Community gathers at mission to honor life of former mayor
A man on a mission.
That was the recurring phrase used to describe Hal Conklin, a beloved former Santa Barbara City councilman and mayor, during his memorial service Wednesday night.
Hundreds of community members, former colleagues and friends of Mr. Conklin’s gathered Wednesday at the Santa Barbara Mission to honor the life and legacy of the man who left a lasting mark on the city during his many years in public service. Mr. Conklin died May 21 at the age of 75 after a battle with brain cancer.
The evening of the memorial was filled with songs, multiple readings from the Bible and reflections on Mr. Conklin’s contributions to the city, the environment and his spiritual community.
Speakers during Wednesday’s memorial noted that Mr. Conklin had outlined specific plans for the service, right down to the songs and scripture read at the memorial.
The Rev. Dennis Wayman, a longtime friend of Mr. Conklin’s and a retired pastor from Free Methodist Church Santa Barbara, reflected on Mr. Conklin’s life during the service, pointing out high points in the former mayor’s career and spiritual life.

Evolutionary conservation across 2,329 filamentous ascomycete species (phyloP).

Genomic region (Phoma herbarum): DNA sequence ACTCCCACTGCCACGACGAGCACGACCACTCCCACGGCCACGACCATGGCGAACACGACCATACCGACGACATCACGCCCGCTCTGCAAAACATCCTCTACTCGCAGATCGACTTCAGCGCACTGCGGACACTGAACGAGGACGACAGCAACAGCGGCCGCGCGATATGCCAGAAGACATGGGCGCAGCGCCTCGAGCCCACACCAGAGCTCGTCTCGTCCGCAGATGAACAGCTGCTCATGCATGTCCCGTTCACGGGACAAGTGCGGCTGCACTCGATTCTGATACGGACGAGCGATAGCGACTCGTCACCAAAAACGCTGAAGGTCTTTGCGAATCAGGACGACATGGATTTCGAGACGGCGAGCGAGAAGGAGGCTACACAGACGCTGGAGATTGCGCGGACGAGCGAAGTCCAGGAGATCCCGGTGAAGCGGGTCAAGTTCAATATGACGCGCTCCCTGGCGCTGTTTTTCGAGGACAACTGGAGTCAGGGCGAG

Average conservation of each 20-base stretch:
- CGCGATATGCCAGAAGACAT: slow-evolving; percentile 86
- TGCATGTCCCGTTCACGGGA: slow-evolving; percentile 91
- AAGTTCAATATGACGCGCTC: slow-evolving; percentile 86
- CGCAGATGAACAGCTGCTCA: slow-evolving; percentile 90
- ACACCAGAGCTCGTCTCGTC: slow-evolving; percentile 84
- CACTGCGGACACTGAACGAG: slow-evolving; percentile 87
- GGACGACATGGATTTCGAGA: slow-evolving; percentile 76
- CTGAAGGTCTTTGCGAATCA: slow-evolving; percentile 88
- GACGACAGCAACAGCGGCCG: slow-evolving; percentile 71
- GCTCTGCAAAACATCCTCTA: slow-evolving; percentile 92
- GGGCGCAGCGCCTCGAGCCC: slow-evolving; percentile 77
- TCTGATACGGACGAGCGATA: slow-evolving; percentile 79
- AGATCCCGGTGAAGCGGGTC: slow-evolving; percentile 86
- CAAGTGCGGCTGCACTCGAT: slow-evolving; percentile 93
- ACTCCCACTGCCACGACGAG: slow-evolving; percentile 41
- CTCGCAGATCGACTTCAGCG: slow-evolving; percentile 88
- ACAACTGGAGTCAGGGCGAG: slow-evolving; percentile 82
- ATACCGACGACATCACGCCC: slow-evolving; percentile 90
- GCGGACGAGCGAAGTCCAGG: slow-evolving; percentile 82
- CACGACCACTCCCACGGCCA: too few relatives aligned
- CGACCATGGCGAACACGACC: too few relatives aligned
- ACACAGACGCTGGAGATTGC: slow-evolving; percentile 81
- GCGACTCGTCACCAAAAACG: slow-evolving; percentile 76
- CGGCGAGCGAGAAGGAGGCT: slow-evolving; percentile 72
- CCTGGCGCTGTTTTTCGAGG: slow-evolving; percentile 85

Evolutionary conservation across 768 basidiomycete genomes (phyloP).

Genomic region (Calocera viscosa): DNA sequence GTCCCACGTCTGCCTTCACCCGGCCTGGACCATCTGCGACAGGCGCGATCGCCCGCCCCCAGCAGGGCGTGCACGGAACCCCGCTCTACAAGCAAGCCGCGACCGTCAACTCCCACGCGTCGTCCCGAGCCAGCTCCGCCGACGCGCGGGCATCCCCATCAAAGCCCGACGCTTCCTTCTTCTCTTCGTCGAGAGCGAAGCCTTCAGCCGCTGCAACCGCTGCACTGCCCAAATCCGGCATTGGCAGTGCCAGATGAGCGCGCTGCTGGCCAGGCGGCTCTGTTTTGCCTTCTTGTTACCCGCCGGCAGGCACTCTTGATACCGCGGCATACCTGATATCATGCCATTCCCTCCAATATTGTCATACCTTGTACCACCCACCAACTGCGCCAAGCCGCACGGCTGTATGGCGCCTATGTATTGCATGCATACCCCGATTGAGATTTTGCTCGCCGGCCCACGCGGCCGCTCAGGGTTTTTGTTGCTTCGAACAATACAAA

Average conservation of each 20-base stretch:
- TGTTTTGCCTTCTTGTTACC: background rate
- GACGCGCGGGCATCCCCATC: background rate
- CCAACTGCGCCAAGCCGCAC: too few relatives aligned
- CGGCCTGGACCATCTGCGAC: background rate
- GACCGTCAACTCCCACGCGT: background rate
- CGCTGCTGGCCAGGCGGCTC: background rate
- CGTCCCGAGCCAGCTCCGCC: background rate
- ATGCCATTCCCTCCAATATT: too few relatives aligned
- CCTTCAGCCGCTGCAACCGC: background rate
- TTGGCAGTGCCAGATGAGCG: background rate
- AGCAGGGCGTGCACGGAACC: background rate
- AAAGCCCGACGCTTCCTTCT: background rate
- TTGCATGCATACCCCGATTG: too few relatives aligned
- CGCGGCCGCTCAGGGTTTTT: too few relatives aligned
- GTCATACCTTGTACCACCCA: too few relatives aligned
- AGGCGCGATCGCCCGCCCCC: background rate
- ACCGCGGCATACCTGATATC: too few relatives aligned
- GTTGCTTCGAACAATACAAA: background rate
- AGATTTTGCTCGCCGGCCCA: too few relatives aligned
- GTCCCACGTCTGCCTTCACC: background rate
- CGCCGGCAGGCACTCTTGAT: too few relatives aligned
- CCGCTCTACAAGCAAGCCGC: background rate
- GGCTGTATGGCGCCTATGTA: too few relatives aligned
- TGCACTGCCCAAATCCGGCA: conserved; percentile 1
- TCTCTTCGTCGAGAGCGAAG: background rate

Mr. Conklin served as a member of the Santa Barbara City Council from 1977 to 1993 and as mayor for just over a year in 1993.
During his time as a politician in Santa Barbara, Mr. Conklin championed early efforts to institute a community recycling program, worked to restore (and redefine) Stearns Wharf and led the effort to establish Paseo Nuevo.
As a lover of the arts, Mr. Conklin also helped to establish Santa Barbara’s vibrant theater district and championed the restoration of The Granada.
“If you look back on the history of Santa Barbara, you will find Hal’s hand in virtually every area of our shared lives,” Mr. Wayman said during the service. “From the arts, to the parades, to the Fiestas … to the civics and opera, to the redevelopment, to business and even providing the Christmas tree on State Street.”
Mr. Wayman also talked about his personal relationship with Mr. Conklin, reflecting on their many travels and shared memories. He spoke with great admiration for Mr. Conklin, who he said “accepted others and their differences” and chose to lead with acceptance and love.
“I know of no one who mentored more people (with) thoughtful, wise leadership,” Mr. Wayman said. “For him, there was neither East nor West, male nor female, rich or poor, but they were all one in this pilgrimage of life.”
As an involved community member with a multifaceted set of interests, Mr. Conklin served on 19 different boards across the community, Mr. Wayman told the memorial attendees. One of these boards was the national denominational board for the Free Methodist Church, where he sat as a member before taking over as chair.
Bishop Matt Whitehead, a friend of Mr. Conklin’s and a pastor at Free Methodist Church, joked on Wednesday that he believes there’s a “special place in Heaven for anyone who has the tenacity to serve on 19 boards.” During his speech, he reflected on Mr. Conklin’s contributions in his faith community and his ability to form relationships and encourage others.